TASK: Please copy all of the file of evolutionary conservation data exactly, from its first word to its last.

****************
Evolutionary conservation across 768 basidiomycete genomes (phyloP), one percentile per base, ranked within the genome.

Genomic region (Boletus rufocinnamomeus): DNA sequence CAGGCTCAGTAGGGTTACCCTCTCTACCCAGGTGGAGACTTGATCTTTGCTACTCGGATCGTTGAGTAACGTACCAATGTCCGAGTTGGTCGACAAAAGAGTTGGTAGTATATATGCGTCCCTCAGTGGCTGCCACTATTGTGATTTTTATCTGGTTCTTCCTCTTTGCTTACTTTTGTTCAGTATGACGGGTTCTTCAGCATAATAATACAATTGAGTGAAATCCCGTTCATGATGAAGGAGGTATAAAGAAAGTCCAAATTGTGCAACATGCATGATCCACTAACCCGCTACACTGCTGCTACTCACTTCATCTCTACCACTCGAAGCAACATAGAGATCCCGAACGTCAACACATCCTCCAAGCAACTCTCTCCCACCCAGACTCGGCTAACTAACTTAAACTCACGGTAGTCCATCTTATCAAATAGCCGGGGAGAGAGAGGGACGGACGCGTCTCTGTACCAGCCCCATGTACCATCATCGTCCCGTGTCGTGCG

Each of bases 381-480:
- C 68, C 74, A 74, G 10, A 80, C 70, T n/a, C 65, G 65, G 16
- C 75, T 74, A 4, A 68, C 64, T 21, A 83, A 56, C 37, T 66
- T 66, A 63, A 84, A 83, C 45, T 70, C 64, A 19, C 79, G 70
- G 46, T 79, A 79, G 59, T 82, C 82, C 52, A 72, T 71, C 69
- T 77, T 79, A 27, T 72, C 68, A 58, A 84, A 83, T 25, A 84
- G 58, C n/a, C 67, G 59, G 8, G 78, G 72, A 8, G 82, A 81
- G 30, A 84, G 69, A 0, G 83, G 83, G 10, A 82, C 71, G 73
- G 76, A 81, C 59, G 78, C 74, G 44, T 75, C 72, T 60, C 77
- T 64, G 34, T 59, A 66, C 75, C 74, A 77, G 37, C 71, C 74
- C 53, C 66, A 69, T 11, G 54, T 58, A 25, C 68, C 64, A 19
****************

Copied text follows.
Evolutionary conservation across 768 basidiomycete genomes (phyloP), one percentile per base, ranked within the genome.

Genomic region (Boletus rufocinnamomeus): DNA sequence CAGGCTCAGTAGGGTTACCCTCTCTACCCAGGTGGAGACTTGATCTTTGCTACTCGGATCGTTGAGTAACGTACCAATGTCCGAGTTGGTCGACAAAAGAGTTGGTAGTATATATGCGTCCCTCAGTGGCTGCCACTATTGTGATTTTTATCTGGTTCTTCCTCTTTGCTTACTTTTGTTCAGTATGACGGGTTCTTCAGCATAATAATACAATTGAGTGAAATCCCGTTCATGATGAAGGAGGTATAAAGAAAGTCCAAATTGTGCAACATGCATGATCCACTAACCCGCTACACTGCTGCTACTCACTTCATCTCTACCACTCGAAGCAACATAGAGATCCCGAACGTCAACACATCCTCCAAGCAACTCTCTCCCACCCAGACTCGGCTAACTAACTTAAACTCACGGTAGTCCATCTTATCAAATAGCCGGGGAGAGAGAGGGACGGACGCGTCTCTGTACCAGCCCCATGTACCATCATCGTCCCGTGTCGTGCG

Each of bases 381-480:
- C 68, C 74, A 74, G 10, A 80, C 70, T n/a, C 65, G 65, G 16
- C 75, T 74, A 4, A 68, C 64, T 21, A 83, A 56, C 37, T 66
- T 66, A 63, A 84, A 83, C 45, T 70, C 64, A 19, C 79, G 70
- G 46, T 79, A 79, G 59, T 82, C 82, C 52, A 72, T 71, C 69
- T 77, T 79, A 27, T 72, C 68, A 58, A 84, A 83, T 25, A 84
- G 58, C n/a, C 67, G 59, G 8, G 78, G 72, A 8, G 82, A 81
- G 30, A 84, G 69, A 0, G 83, G 83, G 10, A 82, C 71, G 73
- G 76, A 81, C 59, G 78, C 74, G 44, T 75, C 72, T 60, C 77
- T 64, G 34, T 59, A 66, C 75, C 74, A 77, G 37, C 71, C 74
- C 53, C 66, A 69, T 11, G 54, T 58, A 25, C 68, C 64, A 19